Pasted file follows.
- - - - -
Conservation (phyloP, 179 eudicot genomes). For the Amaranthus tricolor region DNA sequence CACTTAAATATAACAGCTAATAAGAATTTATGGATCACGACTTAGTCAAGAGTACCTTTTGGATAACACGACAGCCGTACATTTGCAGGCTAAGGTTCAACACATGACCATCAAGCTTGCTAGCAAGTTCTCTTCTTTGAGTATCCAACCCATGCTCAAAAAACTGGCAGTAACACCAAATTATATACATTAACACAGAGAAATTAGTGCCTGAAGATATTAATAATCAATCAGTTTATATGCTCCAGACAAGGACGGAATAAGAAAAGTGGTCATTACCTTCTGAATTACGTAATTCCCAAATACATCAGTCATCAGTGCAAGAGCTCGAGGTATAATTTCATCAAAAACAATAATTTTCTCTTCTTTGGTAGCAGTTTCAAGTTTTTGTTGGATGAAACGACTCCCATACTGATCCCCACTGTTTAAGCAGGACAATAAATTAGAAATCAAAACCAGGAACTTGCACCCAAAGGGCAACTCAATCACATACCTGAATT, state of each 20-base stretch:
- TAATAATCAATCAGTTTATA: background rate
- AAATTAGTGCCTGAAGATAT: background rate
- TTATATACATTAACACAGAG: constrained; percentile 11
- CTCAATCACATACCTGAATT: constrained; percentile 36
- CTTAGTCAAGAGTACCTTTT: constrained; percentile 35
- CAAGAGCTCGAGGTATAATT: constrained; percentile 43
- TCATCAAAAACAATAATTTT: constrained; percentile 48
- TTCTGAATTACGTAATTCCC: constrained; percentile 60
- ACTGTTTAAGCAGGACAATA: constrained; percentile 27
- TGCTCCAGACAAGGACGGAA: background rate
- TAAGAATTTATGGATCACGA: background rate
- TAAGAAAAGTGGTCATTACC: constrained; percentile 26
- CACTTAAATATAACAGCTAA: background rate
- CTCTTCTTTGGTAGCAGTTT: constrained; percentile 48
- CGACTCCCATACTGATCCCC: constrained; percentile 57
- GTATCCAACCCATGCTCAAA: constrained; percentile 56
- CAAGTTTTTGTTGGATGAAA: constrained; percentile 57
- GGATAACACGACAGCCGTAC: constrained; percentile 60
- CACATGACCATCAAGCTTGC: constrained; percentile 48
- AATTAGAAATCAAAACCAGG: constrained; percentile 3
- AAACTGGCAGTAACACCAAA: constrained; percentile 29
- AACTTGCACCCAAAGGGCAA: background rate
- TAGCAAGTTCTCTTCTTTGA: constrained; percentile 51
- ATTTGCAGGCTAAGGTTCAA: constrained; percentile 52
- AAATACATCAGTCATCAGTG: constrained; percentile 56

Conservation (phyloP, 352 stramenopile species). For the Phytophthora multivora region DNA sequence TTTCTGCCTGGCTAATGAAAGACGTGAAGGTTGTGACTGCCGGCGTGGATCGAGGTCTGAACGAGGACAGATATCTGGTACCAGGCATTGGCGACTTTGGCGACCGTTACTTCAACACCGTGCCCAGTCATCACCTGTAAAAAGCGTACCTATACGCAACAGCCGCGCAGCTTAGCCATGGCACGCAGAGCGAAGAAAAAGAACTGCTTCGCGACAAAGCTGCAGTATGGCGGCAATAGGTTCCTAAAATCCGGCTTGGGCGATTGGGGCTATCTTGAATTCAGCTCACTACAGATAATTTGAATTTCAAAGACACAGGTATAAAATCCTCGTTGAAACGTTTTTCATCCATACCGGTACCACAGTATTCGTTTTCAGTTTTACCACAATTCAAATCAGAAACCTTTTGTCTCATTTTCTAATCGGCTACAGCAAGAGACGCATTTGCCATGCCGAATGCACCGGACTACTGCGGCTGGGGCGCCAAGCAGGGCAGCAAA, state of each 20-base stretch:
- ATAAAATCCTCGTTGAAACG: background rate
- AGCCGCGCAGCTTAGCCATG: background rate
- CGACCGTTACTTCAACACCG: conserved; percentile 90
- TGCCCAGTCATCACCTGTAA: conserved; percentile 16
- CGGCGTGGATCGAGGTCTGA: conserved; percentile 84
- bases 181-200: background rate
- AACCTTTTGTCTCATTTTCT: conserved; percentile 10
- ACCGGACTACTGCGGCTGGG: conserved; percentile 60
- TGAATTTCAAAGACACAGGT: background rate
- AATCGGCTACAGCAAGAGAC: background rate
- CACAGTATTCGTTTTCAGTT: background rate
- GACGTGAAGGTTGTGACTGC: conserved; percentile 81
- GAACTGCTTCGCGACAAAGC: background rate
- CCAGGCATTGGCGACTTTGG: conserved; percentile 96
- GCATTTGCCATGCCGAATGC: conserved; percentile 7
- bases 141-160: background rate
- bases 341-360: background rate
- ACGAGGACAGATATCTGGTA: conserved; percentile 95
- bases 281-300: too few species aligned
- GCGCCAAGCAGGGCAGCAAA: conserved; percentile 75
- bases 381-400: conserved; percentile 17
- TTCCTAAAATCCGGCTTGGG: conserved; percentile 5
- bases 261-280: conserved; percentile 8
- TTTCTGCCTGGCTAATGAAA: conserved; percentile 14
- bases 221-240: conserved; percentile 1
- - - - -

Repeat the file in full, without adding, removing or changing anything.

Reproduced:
Conservation (phyloP, 179 eudicot genomes). For the Amaranthus tricolor region DNA sequence CACTTAAATATAACAGCTAATAAGAATTTATGGATCACGACTTAGTCAAGAGTACCTTTTGGATAACACGACAGCCGTACATTTGCAGGCTAAGGTTCAACACATGACCATCAAGCTTGCTAGCAAGTTCTCTTCTTTGAGTATCCAACCCATGCTCAAAAAACTGGCAGTAACACCAAATTATATACATTAACACAGAGAAATTAGTGCCTGAAGATATTAATAATCAATCAGTTTATATGCTCCAGACAAGGACGGAATAAGAAAAGTGGTCATTACCTTCTGAATTACGTAATTCCCAAATACATCAGTCATCAGTGCAAGAGCTCGAGGTATAATTTCATCAAAAACAATAATTTTCTCTTCTTTGGTAGCAGTTTCAAGTTTTTGTTGGATGAAACGACTCCCATACTGATCCCCACTGTTTAAGCAGGACAATAAATTAGAAATCAAAACCAGGAACTTGCACCCAAAGGGCAACTCAATCACATACCTGAATT, state of each 20-base stretch:
- TAATAATCAATCAGTTTATA: background rate
- AAATTAGTGCCTGAAGATAT: background rate
- TTATATACATTAACACAGAG: constrained; percentile 11
- CTCAATCACATACCTGAATT: constrained; percentile 36
- CTTAGTCAAGAGTACCTTTT: constrained; percentile 35
- CAAGAGCTCGAGGTATAATT: constrained; percentile 43
- TCATCAAAAACAATAATTTT: constrained; percentile 48
- TTCTGAATTACGTAATTCCC: constrained; percentile 60
- ACTGTTTAAGCAGGACAATA: constrained; percentile 27
- TGCTCCAGACAAGGACGGAA: background rate
- TAAGAATTTATGGATCACGA: background rate
- TAAGAAAAGTGGTCATTACC: constrained; percentile 26
- CACTTAAATATAACAGCTAA: background rate
- CTCTTCTTTGGTAGCAGTTT: constrained; percentile 48
- CGACTCCCATACTGATCCCC: constrained; percentile 57
- GTATCCAACCCATGCTCAAA: constrained; percentile 56
- CAAGTTTTTGTTGGATGAAA: constrained; percentile 57
- GGATAACACGACAGCCGTAC: constrained; percentile 60
- CACATGACCATCAAGCTTGC: constrained; percentile 48
- AATTAGAAATCAAAACCAGG: constrained; percentile 3
- AAACTGGCAGTAACACCAAA: constrained; percentile 29
- AACTTGCACCCAAAGGGCAA: background rate
- TAGCAAGTTCTCTTCTTTGA: constrained; percentile 51
- ATTTGCAGGCTAAGGTTCAA: constrained; percentile 52
- AAATACATCAGTCATCAGTG: constrained; percentile 56

Conservation (phyloP, 352 stramenopile species). For the Phytophthora multivora region DNA sequence TTTCTGCCTGGCTAATGAAAGACGTGAAGGTTGTGACTGCCGGCGTGGATCGAGGTCTGAACGAGGACAGATATCTGGTACCAGGCATTGGCGACTTTGGCGACCGTTACTTCAACACCGTGCCCAGTCATCACCTGTAAAAAGCGTACCTATACGCAACAGCCGCGCAGCTTAGCCATGGCACGCAGAGCGAAGAAAAAGAACTGCTTCGCGACAAAGCTGCAGTATGGCGGCAATAGGTTCCTAAAATCCGGCTTGGGCGATTGGGGCTATCTTGAATTCAGCTCACTACAGATAATTTGAATTTCAAAGACACAGGTATAAAATCCTCGTTGAAACGTTTTTCATCCATACCGGTACCACAGTATTCGTTTTCAGTTTTACCACAATTCAAATCAGAAACCTTTTGTCTCATTTTCTAATCGGCTACAGCAAGAGACGCATTTGCCATGCCGAATGCACCGGACTACTGCGGCTGGGGCGCCAAGCAGGGCAGCAAA, state of each 20-base stretch:
- ATAAAATCCTCGTTGAAACG: background rate
- AGCCGCGCAGCTTAGCCATG: background rate
- CGACCGTTACTTCAACACCG: conserved; percentile 90
- TGCCCAGTCATCACCTGTAA: conserved; percentile 16
- CGGCGTGGATCGAGGTCTGA: conserved; percentile 84
- bases 181-200: background rate
- AACCTTTTGTCTCATTTTCT: conserved; percentile 10
- ACCGGACTACTGCGGCTGGG: conserved; percentile 60
- TGAATTTCAAAGACACAGGT: background rate
- AATCGGCTACAGCAAGAGAC: background rate
- CACAGTATTCGTTTTCAGTT: background rate
- GACGTGAAGGTTGTGACTGC: conserved; percentile 81
- GAACTGCTTCGCGACAAAGC: background rate
- CCAGGCATTGGCGACTTTGG: conserved; percentile 96
- GCATTTGCCATGCCGAATGC: conserved; percentile 7
- bases 141-160: background rate
- bases 341-360: background rate
- ACGAGGACAGATATCTGGTA: conserved; percentile 95
- bases 281-300: too few species aligned
- GCGCCAAGCAGGGCAGCAAA: conserved; percentile 75
- bases 381-400: conserved; percentile 17
- TTCCTAAAATCCGGCTTGGG: conserved; percentile 5
- bases 261-280: conserved; percentile 8
- TTTCTGCCTGGCTAATGAAA: conserved; percentile 14
- bases 221-240: conserved; percentile 1